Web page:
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This blog post was written and researched by MOX volunteer Iulia Costache.

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Pre-newspaper times

Even though the printing press was introduced to England in 1476, it was only in the 16th century that printed news took off, and even then, at a very slow pace, due to the necessity of town criers to provide them, stemming from the illiteracy of the general population. Early forms of printed news varied from printed news books to news pamphlets and usually related information pertaining to a singular event (e.g., battles, disasters or public celebrations). The earliest record of such a pamphlet details an eyewitness account of the Battle of Flodden (1513) between the English and the Scots, where the former were victorious. However, the Tudors kept strict control over the dissemination of news, preferring its delivery from church pulpits. Furthermore, by the 1500s, all printing matters were reserved to royal jurisdiction. King Henry VIII (r.1509-1547) issued a list of proscribed books in 1529. Nine years later he proclaimed that books needed to be examined and licensed by the Privy Council, or its deputies, to be published and did not allow for any unlicensed books to be published. Mary I (r.1553-1558) provided the Stationers’ Company, a guild of stationers tasked with handling the trade of books and related activities, with a charter in 1557. As a result of this charter, the Company now held the right to find and seize unlawful or pirated works. The Stationers’ Company was given further measures of control and licensing during the reign of Elizabeth I (r. 1558-1603) due, in part, to concerns over the circulations of material which attacked or undermined the queen’s religious settlement of 1559.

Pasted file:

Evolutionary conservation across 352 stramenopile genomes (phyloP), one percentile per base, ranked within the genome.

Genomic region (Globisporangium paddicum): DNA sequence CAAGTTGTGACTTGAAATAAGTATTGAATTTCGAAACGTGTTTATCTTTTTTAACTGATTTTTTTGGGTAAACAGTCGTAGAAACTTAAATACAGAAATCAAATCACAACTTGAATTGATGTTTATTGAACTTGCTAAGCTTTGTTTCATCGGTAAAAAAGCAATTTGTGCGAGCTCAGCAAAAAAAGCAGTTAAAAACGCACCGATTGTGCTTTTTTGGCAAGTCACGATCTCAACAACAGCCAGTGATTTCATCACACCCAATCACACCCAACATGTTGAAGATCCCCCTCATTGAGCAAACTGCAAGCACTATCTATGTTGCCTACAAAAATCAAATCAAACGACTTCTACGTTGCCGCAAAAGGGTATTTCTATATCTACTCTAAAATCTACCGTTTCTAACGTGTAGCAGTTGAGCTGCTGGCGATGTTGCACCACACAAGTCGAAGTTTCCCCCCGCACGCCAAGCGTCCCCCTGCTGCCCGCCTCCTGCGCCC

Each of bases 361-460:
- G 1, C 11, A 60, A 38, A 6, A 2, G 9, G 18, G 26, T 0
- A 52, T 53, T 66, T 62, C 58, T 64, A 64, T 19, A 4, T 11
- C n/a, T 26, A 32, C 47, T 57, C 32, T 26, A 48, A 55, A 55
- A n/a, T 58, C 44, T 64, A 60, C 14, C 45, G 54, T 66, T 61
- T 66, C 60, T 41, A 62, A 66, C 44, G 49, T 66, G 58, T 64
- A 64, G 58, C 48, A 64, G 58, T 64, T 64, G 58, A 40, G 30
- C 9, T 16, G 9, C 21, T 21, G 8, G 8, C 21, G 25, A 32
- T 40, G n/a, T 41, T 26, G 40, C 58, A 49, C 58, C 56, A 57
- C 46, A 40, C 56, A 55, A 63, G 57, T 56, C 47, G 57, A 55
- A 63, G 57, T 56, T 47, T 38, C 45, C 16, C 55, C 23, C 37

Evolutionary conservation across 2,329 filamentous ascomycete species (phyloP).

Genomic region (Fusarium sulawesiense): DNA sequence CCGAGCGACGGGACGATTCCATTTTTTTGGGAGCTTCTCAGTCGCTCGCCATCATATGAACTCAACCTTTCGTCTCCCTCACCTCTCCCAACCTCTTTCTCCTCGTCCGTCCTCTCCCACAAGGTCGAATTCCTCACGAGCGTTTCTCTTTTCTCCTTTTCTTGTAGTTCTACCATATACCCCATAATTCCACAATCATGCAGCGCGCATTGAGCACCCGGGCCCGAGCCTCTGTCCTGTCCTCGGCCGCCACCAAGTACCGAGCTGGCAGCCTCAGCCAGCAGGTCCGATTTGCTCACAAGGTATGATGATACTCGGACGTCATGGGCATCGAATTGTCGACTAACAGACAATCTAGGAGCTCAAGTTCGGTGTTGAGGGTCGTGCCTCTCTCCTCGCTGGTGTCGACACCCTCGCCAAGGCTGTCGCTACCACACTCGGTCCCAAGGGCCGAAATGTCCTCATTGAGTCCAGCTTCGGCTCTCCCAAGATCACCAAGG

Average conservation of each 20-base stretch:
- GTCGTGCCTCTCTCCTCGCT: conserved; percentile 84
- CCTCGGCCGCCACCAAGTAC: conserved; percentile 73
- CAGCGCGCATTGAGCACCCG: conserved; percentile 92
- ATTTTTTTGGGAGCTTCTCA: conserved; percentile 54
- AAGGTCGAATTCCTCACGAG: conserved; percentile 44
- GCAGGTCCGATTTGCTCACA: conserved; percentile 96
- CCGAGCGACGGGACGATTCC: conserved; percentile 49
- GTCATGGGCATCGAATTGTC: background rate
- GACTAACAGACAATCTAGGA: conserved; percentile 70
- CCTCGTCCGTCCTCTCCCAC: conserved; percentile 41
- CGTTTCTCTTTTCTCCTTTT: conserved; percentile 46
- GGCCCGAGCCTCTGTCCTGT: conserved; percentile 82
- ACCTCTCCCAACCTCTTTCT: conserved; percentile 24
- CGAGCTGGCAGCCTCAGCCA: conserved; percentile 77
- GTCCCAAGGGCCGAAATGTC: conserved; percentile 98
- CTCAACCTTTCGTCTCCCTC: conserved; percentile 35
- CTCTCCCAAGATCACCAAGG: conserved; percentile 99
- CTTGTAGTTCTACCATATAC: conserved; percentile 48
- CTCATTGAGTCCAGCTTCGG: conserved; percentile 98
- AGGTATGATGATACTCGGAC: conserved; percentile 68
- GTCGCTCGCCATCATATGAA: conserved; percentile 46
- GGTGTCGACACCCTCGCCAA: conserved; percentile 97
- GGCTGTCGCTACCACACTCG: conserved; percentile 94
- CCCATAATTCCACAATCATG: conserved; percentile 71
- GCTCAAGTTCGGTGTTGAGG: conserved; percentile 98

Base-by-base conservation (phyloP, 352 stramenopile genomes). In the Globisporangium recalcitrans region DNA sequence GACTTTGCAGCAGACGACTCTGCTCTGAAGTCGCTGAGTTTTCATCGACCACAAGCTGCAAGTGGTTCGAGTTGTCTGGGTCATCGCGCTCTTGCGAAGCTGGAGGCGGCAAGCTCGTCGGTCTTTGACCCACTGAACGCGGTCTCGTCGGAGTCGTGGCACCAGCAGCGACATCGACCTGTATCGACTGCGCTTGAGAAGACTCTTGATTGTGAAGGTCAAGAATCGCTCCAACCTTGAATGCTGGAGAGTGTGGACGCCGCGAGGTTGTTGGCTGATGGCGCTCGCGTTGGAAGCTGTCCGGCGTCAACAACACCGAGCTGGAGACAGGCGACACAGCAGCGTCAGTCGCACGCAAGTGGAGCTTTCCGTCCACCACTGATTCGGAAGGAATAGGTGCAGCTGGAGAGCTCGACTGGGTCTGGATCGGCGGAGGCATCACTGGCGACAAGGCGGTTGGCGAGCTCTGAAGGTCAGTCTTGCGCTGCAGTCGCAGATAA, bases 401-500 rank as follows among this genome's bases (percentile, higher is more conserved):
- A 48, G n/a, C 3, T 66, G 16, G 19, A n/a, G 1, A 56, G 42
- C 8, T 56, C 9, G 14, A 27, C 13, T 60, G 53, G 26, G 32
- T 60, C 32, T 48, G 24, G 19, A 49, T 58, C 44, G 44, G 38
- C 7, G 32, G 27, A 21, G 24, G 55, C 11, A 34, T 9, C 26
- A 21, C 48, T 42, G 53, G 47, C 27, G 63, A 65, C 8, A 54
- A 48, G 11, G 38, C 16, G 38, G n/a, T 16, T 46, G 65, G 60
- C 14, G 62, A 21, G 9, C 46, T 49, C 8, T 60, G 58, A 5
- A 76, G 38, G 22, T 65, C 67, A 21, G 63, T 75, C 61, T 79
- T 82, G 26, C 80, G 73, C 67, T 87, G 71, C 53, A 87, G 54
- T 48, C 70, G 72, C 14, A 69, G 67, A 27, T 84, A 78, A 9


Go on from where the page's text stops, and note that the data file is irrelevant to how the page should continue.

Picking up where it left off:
Black and white line drawing of a large room with an elaborate ceiling and wooden panel floor. A person can be seen sitting to the left of of the drawing on a chair next to the window.

Engraving of the Star Chamber, published in “Old and new London” in 1873, taken from a drawing made in 1836

The Star Chamber, a court consisting of judges and privy councillors, supplementary to common-law courts, thus put forth a decree in 1586, in which print trade became heavily regulated and the publication of news was wholly forbidden. This decree restricted printing to only London, with the exception of two other printing presses, one at the University of Cambridge and one at the University of Oxford. A petition for the recognition of a press was put forth to Elizabeth I, two years earlier, by Robert Dudley, Earl of Leicester and Chancellor of the University of Oxford. The decree granted the University one printer and printing press.